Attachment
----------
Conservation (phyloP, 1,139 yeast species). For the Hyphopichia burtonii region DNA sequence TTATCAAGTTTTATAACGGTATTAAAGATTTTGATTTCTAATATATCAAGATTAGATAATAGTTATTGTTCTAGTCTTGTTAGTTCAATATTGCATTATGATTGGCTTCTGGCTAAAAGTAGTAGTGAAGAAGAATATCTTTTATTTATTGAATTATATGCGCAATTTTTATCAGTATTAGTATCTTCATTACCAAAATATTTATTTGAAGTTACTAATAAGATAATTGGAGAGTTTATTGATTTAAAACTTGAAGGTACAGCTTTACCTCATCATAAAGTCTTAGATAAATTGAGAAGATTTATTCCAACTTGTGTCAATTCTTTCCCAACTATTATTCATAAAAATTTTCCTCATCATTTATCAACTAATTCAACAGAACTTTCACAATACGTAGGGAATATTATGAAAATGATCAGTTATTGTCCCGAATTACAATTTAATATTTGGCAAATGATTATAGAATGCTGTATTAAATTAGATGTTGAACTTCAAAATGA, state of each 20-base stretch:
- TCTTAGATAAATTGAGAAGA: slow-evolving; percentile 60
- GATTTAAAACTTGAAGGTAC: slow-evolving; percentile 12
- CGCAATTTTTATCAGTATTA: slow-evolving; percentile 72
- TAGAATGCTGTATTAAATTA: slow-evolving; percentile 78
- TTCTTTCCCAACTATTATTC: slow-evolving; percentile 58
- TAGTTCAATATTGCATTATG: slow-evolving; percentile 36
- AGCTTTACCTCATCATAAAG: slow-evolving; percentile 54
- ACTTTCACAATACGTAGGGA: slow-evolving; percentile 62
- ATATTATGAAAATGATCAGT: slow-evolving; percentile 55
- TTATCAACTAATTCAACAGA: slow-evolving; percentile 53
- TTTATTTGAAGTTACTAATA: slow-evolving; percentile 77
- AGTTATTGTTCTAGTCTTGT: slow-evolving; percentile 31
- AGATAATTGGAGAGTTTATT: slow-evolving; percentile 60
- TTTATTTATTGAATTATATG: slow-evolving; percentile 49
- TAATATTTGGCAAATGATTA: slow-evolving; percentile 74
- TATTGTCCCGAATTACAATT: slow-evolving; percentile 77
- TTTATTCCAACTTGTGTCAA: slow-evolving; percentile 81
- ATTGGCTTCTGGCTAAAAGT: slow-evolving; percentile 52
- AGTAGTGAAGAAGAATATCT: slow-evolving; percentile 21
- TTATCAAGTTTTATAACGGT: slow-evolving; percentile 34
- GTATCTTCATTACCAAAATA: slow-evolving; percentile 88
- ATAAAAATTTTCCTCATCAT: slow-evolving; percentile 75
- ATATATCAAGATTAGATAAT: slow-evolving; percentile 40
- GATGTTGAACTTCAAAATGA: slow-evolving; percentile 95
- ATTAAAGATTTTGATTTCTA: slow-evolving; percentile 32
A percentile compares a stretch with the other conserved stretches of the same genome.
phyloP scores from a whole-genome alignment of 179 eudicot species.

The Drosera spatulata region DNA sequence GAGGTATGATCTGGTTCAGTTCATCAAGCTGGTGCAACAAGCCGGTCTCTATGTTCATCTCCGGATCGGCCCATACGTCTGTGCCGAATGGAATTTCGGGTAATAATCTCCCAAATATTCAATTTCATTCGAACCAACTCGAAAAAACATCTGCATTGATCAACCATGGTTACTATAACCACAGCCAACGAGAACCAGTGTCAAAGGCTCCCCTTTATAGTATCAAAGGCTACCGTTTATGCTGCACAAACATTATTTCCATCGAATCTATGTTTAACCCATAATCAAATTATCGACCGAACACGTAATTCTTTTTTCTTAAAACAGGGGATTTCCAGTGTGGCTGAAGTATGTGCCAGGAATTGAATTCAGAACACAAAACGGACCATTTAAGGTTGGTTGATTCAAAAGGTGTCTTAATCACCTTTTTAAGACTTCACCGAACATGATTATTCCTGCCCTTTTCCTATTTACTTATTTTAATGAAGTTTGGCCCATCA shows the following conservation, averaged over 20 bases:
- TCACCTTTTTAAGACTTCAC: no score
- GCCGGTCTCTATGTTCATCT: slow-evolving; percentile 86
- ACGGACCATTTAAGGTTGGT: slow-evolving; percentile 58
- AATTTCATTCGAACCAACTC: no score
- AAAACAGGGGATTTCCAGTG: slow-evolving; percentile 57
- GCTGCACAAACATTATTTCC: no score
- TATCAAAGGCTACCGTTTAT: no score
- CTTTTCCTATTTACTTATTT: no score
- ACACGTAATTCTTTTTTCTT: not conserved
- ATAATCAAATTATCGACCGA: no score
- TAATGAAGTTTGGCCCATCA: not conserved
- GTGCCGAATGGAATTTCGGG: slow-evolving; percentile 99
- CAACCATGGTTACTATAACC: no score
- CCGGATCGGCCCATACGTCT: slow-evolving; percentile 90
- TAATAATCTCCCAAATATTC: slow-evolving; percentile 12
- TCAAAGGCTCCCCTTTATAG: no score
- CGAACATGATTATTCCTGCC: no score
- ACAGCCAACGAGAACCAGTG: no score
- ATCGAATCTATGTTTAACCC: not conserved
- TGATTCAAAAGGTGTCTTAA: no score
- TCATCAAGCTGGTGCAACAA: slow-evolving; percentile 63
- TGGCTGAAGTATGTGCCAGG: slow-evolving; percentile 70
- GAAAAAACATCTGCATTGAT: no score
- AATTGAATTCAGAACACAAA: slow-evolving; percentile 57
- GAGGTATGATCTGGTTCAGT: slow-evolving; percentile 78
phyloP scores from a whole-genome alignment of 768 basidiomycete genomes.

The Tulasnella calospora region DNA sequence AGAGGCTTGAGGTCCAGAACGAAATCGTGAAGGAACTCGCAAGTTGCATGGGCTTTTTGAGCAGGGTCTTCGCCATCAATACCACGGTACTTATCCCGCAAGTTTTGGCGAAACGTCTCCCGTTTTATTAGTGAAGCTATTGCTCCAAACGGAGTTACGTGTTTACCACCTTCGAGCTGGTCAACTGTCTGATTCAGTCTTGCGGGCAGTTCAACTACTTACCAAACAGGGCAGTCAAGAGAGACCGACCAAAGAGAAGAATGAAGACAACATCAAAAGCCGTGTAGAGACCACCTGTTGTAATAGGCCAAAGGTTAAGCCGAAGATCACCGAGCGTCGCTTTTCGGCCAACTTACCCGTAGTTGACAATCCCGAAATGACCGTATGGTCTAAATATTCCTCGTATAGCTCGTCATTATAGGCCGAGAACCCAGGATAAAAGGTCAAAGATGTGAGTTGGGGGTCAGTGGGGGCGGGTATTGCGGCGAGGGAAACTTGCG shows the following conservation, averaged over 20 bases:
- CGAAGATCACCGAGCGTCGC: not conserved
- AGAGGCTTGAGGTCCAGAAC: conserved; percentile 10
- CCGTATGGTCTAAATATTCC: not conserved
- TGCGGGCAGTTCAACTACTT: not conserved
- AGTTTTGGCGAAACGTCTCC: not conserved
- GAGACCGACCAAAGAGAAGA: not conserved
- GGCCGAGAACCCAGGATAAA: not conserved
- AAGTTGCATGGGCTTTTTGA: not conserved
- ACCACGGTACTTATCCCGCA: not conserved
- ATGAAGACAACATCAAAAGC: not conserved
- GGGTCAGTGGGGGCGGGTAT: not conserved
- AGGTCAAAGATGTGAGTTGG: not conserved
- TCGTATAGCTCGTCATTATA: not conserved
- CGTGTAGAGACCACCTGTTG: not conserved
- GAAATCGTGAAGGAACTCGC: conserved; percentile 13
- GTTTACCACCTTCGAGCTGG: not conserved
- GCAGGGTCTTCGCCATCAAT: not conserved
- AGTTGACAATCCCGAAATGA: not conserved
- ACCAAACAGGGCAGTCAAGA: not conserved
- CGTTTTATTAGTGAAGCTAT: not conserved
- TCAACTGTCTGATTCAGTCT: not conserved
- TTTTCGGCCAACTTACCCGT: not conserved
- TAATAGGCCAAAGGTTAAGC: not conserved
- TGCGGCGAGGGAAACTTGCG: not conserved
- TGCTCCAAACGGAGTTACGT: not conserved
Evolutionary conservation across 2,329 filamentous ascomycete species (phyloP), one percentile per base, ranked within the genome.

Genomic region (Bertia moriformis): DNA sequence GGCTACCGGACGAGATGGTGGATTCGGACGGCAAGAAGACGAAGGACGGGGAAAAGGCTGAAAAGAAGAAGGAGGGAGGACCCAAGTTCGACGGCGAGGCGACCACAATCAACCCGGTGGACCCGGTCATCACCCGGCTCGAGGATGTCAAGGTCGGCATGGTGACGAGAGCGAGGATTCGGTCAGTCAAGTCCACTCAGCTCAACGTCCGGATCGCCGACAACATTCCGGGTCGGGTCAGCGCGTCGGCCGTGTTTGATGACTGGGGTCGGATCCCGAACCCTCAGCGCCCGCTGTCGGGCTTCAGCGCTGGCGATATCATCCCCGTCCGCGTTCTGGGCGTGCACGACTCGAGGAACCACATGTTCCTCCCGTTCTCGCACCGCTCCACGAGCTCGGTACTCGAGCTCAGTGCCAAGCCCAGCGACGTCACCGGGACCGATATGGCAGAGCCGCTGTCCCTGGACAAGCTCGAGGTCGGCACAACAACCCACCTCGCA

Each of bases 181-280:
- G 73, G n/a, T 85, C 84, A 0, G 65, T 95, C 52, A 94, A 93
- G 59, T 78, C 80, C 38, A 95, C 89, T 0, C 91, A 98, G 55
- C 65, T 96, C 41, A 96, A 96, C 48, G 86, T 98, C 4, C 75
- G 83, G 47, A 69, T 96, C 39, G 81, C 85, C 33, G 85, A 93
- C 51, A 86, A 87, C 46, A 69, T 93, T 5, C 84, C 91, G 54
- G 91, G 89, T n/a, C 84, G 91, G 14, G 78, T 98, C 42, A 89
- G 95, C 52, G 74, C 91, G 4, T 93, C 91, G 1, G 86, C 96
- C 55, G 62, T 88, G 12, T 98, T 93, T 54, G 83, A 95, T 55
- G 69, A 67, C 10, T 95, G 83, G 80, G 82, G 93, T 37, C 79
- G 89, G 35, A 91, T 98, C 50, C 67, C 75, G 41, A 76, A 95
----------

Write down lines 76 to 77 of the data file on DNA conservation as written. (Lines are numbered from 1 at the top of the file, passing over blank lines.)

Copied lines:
- CGTTTTATTAGTGAAGCTAT: not conserved
- TCAACTGTCTGATTCAGTCT: not conserved